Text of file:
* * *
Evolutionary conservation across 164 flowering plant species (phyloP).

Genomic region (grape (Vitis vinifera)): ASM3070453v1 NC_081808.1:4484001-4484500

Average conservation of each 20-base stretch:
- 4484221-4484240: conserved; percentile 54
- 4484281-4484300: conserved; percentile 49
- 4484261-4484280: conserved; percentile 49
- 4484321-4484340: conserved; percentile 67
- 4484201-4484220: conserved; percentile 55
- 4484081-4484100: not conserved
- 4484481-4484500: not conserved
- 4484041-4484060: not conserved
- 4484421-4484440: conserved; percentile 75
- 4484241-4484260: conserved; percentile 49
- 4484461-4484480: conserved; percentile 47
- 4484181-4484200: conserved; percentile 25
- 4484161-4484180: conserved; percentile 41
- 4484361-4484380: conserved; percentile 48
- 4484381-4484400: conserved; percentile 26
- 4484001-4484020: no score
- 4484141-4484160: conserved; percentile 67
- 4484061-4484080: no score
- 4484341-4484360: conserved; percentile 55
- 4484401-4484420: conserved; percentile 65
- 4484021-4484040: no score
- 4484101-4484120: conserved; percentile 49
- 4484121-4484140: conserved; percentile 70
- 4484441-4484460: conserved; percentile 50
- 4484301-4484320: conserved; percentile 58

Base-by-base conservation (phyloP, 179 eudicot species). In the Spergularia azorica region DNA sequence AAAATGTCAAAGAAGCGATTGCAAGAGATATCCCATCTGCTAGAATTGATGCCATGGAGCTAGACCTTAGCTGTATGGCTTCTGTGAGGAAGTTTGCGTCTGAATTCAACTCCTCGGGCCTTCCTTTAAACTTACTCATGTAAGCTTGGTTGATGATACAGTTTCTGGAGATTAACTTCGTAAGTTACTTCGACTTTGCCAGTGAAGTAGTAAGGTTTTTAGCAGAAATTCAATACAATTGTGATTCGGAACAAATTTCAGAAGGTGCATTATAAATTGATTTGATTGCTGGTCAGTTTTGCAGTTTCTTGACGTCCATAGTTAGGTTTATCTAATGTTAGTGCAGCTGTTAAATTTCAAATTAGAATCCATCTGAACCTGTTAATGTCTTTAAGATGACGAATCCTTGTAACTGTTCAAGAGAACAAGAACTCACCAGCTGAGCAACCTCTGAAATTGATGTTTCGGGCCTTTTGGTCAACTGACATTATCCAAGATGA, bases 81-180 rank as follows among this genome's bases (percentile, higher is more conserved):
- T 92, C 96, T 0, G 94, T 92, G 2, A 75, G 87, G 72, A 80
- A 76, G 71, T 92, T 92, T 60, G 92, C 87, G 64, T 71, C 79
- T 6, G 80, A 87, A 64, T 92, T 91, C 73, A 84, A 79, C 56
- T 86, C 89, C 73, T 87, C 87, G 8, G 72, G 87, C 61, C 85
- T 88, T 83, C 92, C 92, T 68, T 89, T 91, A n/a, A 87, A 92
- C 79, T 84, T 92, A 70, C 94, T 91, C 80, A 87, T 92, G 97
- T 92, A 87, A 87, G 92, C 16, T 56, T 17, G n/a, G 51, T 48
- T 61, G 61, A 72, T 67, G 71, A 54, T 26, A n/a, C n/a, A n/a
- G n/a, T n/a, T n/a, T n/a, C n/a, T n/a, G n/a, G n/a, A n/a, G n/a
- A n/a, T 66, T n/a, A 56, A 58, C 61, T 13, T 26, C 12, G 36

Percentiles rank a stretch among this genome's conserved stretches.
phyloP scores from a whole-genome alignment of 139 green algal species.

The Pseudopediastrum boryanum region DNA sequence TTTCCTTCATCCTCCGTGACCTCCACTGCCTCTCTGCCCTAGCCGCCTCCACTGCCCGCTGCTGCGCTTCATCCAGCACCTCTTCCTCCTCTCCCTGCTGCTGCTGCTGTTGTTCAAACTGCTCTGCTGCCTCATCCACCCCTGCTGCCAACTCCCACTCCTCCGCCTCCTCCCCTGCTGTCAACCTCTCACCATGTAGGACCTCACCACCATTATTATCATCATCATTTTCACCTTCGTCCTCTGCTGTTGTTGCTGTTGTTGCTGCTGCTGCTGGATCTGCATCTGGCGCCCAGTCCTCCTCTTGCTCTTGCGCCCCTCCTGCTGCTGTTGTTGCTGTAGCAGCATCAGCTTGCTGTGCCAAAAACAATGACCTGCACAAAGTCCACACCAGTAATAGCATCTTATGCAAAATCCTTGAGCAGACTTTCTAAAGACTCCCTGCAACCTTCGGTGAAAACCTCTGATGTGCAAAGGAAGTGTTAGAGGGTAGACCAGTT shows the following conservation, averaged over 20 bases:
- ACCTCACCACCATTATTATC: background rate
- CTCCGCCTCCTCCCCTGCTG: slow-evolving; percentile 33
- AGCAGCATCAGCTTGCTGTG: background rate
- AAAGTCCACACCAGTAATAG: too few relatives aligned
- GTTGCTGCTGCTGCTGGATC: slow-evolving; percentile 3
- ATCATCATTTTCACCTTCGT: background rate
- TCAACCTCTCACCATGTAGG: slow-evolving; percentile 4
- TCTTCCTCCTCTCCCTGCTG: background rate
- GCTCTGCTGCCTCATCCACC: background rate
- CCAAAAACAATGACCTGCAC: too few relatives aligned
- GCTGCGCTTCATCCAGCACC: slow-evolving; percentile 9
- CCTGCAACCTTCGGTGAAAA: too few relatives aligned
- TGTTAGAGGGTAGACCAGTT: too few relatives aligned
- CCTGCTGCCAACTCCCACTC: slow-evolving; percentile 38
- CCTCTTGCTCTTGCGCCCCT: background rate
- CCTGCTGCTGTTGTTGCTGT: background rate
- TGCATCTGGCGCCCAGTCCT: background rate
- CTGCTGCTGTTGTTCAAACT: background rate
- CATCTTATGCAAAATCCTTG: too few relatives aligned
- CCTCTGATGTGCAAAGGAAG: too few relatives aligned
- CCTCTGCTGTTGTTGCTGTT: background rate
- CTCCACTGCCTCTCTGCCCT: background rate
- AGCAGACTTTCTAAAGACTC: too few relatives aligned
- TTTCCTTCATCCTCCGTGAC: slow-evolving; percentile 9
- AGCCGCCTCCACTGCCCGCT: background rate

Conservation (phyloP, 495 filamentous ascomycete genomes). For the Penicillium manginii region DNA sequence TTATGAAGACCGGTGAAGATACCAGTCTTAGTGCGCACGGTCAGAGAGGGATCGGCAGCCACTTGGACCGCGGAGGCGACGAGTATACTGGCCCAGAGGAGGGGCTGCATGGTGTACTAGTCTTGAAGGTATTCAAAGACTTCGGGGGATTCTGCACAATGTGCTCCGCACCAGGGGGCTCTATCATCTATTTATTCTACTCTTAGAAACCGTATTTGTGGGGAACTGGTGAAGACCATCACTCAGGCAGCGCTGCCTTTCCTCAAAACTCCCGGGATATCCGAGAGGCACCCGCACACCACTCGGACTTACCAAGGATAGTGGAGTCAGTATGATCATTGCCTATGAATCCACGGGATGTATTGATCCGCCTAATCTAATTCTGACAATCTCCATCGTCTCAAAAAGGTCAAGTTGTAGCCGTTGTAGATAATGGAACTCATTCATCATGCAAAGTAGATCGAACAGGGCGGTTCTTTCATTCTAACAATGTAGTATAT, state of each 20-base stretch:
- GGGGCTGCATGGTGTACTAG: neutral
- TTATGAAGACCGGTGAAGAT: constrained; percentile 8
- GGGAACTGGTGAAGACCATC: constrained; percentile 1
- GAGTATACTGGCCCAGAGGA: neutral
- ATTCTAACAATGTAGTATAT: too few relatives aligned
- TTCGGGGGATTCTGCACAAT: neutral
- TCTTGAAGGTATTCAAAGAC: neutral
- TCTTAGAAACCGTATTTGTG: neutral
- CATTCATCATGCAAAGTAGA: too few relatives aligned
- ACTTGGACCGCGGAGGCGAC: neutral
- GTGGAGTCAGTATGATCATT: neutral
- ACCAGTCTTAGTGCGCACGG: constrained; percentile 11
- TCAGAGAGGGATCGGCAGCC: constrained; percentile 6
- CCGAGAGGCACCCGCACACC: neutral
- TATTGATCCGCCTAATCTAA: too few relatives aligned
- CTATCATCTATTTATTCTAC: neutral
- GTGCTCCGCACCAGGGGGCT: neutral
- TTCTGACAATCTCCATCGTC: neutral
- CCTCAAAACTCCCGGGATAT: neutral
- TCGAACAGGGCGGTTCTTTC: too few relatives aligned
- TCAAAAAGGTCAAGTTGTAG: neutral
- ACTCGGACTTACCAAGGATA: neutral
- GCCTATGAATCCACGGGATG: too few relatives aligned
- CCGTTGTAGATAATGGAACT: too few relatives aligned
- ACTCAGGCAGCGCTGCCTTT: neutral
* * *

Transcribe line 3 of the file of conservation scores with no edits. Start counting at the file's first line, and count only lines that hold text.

Average conservation of each 20-base stretch: